Should you invest in the stock market?

Investing for beginners: Part 1 of 8

So, you have some spare cash and you want to put it to good use, but you don’t know where to start. You don’t know whether to leave it in a savings account, put it into your super fund, or dip your toe into the stock market. Worry not, as the investment order below can be used as a guide to sorting out your finances. The investment order consists of five sections: budgeting and paying off debts, an emergency fund, defining financial goals, short-term goals, and long-term goals.

1. Budgeting and paying off debts

This section is more beneficial for those with very little financial literacy and who have a hard time saving. Those who are responsible with spending and saving and have no debts may be able to get away with not needing a budget.

With that said, having a budget allows peace of mind, knowing exactly where your money is going and giving you greater control over where you want your money to go. If you have any debts, ensure you can make the minimum payments on them. You can also choose to pay off the debt. High-interest debts like car loans or credit cards should be paid off ASAP. However, for lower-interest debts like a mortgage or a HECS/HELP loan, it depends on how comfortable someone is with the debt and the opportunity cost of using that money for a higher-returning asset instead.

For those looking for an easy way to budget, the personal finance community often recommends the book The Barefoot Investor by Scott Pape. The book also has a chapter on getting rid of debt.

2. Emergency fund

An emergency fund is a high-interest savings account (HISA) that is used in case of emergencies, e.g., losing your job, medical bills, and repairs. The emergency fund should cover at least 3-6 months worth of living expenses.

To find a HISA, you can use this spreadsheet or the website The spreadsheet tends to be more up-to-date. If you have a mortgage offset, you could also use that as an emergency fund.

3. Defining financial goals

After having a solid foundation, you can start listing your financial goals that you would like to start saving towards, how much money you expect you’ll need, and when you want to achieve the goal. Below are some examples of financial goals (taken from UKPersonalFinance Wiki):

  • Large purchases such as electronics, equipment for hobbies, furniture or appliances, etc
  • Leisure activities such as holidays
  • Training, lessons, courses, post-graduate study, etc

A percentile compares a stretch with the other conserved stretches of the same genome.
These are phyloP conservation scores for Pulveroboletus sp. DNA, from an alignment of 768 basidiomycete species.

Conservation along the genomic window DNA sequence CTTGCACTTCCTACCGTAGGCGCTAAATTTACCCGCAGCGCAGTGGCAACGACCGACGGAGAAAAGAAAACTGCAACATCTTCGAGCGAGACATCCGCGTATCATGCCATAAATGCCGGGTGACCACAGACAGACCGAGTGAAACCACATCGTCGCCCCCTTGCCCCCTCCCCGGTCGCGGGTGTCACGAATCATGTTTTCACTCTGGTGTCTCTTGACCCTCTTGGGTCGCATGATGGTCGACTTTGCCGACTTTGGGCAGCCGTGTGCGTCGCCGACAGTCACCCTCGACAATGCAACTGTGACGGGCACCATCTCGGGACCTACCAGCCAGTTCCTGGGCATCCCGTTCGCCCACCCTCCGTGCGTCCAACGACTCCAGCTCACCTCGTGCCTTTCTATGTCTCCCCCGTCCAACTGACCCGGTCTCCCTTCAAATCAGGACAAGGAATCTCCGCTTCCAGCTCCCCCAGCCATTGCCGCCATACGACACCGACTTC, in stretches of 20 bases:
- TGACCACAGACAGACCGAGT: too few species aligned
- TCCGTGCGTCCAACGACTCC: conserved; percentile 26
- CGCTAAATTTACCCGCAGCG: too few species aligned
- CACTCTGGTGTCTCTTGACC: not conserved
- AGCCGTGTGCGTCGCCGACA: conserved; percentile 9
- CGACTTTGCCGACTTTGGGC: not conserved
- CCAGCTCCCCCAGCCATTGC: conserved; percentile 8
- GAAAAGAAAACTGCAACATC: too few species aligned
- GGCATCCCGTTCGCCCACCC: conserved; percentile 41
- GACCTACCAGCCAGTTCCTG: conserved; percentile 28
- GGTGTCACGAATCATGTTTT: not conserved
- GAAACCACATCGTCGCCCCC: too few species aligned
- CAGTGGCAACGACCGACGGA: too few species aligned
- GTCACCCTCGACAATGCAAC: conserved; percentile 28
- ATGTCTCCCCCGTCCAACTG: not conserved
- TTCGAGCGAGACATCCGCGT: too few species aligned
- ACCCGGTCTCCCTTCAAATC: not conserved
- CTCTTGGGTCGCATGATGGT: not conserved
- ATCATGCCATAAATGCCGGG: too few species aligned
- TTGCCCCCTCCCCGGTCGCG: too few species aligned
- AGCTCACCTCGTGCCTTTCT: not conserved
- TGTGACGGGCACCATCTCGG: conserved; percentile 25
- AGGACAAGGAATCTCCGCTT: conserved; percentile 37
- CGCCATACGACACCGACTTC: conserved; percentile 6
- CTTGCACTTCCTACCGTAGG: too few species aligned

• Vehicles
  • A wedding
  • Buying a home
  • A year off from work
  • Parental leave
  • Refurbishing your home
  • Paying off your mortgage
  • Planning for your retirement
  • Retiring early
  • A future investment, such as buying property or starting a business
  • Saving for your children

4. Short-term goals

These goals are less than 5 years, where a common short-term goal is to save for a house deposit. Because of the short timeframe, using a HISA would be the safest and most reliable option. If saving for a house deposit, one could also use the First Home Super Saver Scheme to help save for the deposit faster.

5. Long-term goals

These goals are at least 7 to 10 years long, with a common goal being to retire comfortably. To retire, you can build up two sources of funds: investments in superannuation (also known as super) and investments outside super.

If one wants to retire at 60 or later, then it makes sense to put money into super, as 60 is the earliest age you can access super. To increase your chances of reaching the amount you want in super, it is important to review the super fund you are using and the chosen investment option(s). I go through this process in the article: Choosing investment options in super. There are also additional ways to increase your super balance, such as:

  • Carry forward contributions: you can normally only contribute a maximum of $27,500 in concessional contributions in the financial year, but you can use any unused contributions from the past 5 years. Although generally, it only makes sense to make extra contributions if your taxable income is above $45,000, as that is when the higher marginal tax rate occurs (Moneysmart).
  • Government super co-contribution: if you earn less than $58,442, you could make a non-concessional contribution so that the government can make an additional contribution for you.
  • Contribution splitting: contributing to your spouse’s super, which can be beneficial in growing a couple’s overall super balance.

Read this article to understand the difference between concessional and non-concessional contributions and PassiveInvestingAustralia’s other superannuation articles here.

If one wants to retire before 60, then on top of having enough money in super to retire at 60, they would need to have investments outside of super to use as income until they reach 60. This article can help decide how much to invest inside vs outside of super.

After taking of that into consideration and you are ready to start investing, then in the next article, I’ll be first setting realistic expectations on how the stock market behaves and emphasise that it is a long-term investment: The stock market: setting realistic expectations